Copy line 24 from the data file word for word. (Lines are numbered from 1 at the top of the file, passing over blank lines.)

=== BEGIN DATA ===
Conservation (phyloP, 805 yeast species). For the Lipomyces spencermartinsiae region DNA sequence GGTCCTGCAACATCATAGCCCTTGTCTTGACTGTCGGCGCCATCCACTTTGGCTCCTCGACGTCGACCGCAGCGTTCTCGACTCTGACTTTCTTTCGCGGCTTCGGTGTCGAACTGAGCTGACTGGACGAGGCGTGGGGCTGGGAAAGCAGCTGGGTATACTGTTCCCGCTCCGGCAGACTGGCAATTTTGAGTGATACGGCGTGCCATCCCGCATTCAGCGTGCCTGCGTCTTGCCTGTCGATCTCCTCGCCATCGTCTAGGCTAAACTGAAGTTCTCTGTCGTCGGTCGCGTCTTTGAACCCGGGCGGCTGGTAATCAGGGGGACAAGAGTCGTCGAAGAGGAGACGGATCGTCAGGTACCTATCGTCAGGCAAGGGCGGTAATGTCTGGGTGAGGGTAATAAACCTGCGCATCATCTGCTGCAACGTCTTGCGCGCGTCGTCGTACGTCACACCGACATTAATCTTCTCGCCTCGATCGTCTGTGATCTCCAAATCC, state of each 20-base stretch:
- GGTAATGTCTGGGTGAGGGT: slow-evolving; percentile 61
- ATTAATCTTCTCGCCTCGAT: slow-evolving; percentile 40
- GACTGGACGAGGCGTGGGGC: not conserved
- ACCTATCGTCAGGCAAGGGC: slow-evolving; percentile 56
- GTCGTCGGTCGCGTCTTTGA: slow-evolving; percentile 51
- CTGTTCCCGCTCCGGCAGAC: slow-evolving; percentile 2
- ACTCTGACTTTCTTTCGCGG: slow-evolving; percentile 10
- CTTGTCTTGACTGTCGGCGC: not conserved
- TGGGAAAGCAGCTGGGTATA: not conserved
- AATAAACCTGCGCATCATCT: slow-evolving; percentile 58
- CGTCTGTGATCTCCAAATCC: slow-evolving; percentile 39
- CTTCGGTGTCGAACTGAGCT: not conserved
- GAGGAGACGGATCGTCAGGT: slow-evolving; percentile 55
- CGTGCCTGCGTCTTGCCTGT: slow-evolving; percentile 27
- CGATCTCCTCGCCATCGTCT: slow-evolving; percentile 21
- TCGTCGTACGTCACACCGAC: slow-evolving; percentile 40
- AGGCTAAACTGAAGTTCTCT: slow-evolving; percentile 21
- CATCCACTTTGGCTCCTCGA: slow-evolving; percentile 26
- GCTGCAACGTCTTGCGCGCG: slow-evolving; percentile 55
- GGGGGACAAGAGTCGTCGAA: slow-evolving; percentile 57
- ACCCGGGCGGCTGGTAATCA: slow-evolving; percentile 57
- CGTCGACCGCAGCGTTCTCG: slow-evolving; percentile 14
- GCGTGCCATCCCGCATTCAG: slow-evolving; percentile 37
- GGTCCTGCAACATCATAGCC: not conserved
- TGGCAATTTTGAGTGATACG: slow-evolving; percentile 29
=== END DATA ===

- GCGTGCCATCCCGCATTCAG: slow-evolving; percentile 37